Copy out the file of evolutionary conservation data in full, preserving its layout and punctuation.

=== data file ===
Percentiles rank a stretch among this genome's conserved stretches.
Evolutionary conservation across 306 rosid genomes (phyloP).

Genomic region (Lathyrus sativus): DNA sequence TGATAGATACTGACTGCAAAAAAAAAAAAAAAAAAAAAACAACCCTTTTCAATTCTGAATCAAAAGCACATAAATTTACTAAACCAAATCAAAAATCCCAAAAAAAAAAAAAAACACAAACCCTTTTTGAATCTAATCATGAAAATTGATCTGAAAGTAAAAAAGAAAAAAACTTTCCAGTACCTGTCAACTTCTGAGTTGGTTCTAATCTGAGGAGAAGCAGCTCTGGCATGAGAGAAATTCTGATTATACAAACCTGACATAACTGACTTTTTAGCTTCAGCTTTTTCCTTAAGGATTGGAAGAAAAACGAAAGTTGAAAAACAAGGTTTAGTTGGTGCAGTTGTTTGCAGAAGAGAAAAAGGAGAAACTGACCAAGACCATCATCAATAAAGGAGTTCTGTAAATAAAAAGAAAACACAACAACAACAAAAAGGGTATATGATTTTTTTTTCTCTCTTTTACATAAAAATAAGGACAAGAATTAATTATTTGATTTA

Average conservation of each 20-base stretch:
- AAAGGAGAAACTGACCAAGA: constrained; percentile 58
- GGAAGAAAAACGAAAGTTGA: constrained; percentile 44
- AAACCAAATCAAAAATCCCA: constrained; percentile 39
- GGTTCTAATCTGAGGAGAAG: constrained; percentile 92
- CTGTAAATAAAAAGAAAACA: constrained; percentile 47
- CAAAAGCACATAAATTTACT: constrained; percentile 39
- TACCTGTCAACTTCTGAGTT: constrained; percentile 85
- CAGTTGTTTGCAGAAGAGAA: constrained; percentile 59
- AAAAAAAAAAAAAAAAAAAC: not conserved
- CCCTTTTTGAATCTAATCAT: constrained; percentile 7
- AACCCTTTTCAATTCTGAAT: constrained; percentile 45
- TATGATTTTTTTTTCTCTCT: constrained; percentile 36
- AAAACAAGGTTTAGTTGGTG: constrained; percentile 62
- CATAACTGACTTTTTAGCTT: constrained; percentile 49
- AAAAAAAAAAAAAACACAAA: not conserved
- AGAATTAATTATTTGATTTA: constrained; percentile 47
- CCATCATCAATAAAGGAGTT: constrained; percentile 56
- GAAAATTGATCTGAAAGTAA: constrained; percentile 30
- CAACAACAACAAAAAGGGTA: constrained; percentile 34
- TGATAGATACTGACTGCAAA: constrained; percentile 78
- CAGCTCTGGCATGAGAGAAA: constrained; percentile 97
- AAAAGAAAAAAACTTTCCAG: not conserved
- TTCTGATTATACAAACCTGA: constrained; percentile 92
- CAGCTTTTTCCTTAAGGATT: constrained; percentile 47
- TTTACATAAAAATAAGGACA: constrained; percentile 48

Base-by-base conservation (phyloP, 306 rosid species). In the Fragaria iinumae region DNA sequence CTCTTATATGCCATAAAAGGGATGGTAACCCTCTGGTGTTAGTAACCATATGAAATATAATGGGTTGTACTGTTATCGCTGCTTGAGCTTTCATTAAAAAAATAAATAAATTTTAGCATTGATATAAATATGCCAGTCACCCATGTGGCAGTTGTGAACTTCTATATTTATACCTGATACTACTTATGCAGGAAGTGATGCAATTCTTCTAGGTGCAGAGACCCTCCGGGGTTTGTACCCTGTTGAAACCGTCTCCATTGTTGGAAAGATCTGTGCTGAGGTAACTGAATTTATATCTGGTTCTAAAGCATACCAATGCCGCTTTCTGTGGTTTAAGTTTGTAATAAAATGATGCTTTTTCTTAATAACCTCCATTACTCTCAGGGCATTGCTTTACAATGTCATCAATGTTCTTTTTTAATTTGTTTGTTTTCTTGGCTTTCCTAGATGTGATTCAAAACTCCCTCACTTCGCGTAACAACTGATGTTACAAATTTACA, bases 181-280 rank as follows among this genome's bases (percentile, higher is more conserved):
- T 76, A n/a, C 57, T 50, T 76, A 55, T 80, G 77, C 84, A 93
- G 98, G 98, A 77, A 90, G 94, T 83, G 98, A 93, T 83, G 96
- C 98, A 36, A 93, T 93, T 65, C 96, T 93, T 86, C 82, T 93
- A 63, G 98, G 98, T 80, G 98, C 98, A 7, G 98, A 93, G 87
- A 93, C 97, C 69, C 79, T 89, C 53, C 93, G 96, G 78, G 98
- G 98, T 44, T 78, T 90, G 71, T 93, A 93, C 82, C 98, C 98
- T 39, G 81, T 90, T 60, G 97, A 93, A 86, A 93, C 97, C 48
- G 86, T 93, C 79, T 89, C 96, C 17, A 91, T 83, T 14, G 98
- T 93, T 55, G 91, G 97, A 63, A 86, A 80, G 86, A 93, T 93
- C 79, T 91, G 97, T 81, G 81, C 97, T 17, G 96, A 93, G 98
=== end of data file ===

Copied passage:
Percentiles rank a stretch among this genome's conserved stretches.
Evolutionary conservation across 306 rosid genomes (phyloP).

Genomic region (Lathyrus sativus): DNA sequence TGATAGATACTGACTGCAAAAAAAAAAAAAAAAAAAAAACAACCCTTTTCAATTCTGAATCAAAAGCACATAAATTTACTAAACCAAATCAAAAATCCCAAAAAAAAAAAAAAACACAAACCCTTTTTGAATCTAATCATGAAAATTGATCTGAAAGTAAAAAAGAAAAAAACTTTCCAGTACCTGTCAACTTCTGAGTTGGTTCTAATCTGAGGAGAAGCAGCTCTGGCATGAGAGAAATTCTGATTATACAAACCTGACATAACTGACTTTTTAGCTTCAGCTTTTTCCTTAAGGATTGGAAGAAAAACGAAAGTTGAAAAACAAGGTTTAGTTGGTGCAGTTGTTTGCAGAAGAGAAAAAGGAGAAACTGACCAAGACCATCATCAATAAAGGAGTTCTGTAAATAAAAAGAAAACACAACAACAACAAAAAGGGTATATGATTTTTTTTTCTCTCTTTTACATAAAAATAAGGACAAGAATTAATTATTTGATTTA

Average conservation of each 20-base stretch:
- AAAGGAGAAACTGACCAAGA: constrained; percentile 58
- GGAAGAAAAACGAAAGTTGA: constrained; percentile 44
- AAACCAAATCAAAAATCCCA: constrained; percentile 39
- GGTTCTAATCTGAGGAGAAG: constrained; percentile 92
- CTGTAAATAAAAAGAAAACA: constrained; percentile 47
- CAAAAGCACATAAATTTACT: constrained; percentile 39
- TACCTGTCAACTTCTGAGTT: constrained; percentile 85
- CAGTTGTTTGCAGAAGAGAA: constrained; percentile 59
- AAAAAAAAAAAAAAAAAAAC: not conserved
- CCCTTTTTGAATCTAATCAT: constrained; percentile 7
- AACCCTTTTCAATTCTGAAT: constrained; percentile 45
- TATGATTTTTTTTTCTCTCT: constrained; percentile 36
- AAAACAAGGTTTAGTTGGTG: constrained; percentile 62
- CATAACTGACTTTTTAGCTT: constrained; percentile 49
- AAAAAAAAAAAAAACACAAA: not conserved
- AGAATTAATTATTTGATTTA: constrained; percentile 47
- CCATCATCAATAAAGGAGTT: constrained; percentile 56
- GAAAATTGATCTGAAAGTAA: constrained; percentile 30
- CAACAACAACAAAAAGGGTA: constrained; percentile 34
- TGATAGATACTGACTGCAAA: constrained; percentile 78
- CAGCTCTGGCATGAGAGAAA: constrained; percentile 97
- AAAAGAAAAAAACTTTCCAG: not conserved
- TTCTGATTATACAAACCTGA: constrained; percentile 92
- CAGCTTTTTCCTTAAGGATT: constrained; percentile 47
- TTTACATAAAAATAAGGACA: constrained; percentile 48

Base-by-base conservation (phyloP, 306 rosid species). In the Fragaria iinumae region DNA sequence CTCTTATATGCCATAAAAGGGATGGTAACCCTCTGGTGTTAGTAACCATATGAAATATAATGGGTTGTACTGTTATCGCTGCTTGAGCTTTCATTAAAAAAATAAATAAATTTTAGCATTGATATAAATATGCCAGTCACCCATGTGGCAGTTGTGAACTTCTATATTTATACCTGATACTACTTATGCAGGAAGTGATGCAATTCTTCTAGGTGCAGAGACCCTCCGGGGTTTGTACCCTGTTGAAACCGTCTCCATTGTTGGAAAGATCTGTGCTGAGGTAACTGAATTTATATCTGGTTCTAAAGCATACCAATGCCGCTTTCTGTGGTTTAAGTTTGTAATAAAATGATGCTTTTTCTTAATAACCTCCATTACTCTCAGGGCATTGCTTTACAATGTCATCAATGTTCTTTTTTAATTTGTTTGTTTTCTTGGCTTTCCTAGATGTGATTCAAAACTCCCTCACTTCGCGTAACAACTGATGTTACAAATTTACA, bases 181-280 rank as follows among this genome's bases (percentile, higher is more conserved):
- T 76, A n/a, C 57, T 50, T 76, A 55, T 80, G 77, C 84, A 93
- G 98, G 98, A 77, A 90, G 94, T 83, G 98, A 93, T 83, G 96
- C 98, A 36, A 93, T 93, T 65, C 96, T 93, T 86, C 82, T 93
- A 63, G 98, G 98, T 80, G 98, C 98, A 7, G 98, A 93, G 87
- A 93, C 97, C 69, C 79, T 89, C 53, C 93, G 96, G 78, G 98
- G 98, T 44, T 78, T 90, G 71, T 93, A 93, C 82, C 98, C 98
- T 39, G 81, T 90, T 60, G 97, A 93, A 86, A 93, C 97, C 48
- G 86, T 93, C 79, T 89, C 96, C 17, A 91, T 83, T 14, G 98
- T 93, T 55, G 91, G 97, A 63, A 86, A 80, G 86, A 93, T 93
- C 79, T 91, G 97, T 81, G 81, C 97, T 17, G 96, A 93, G 98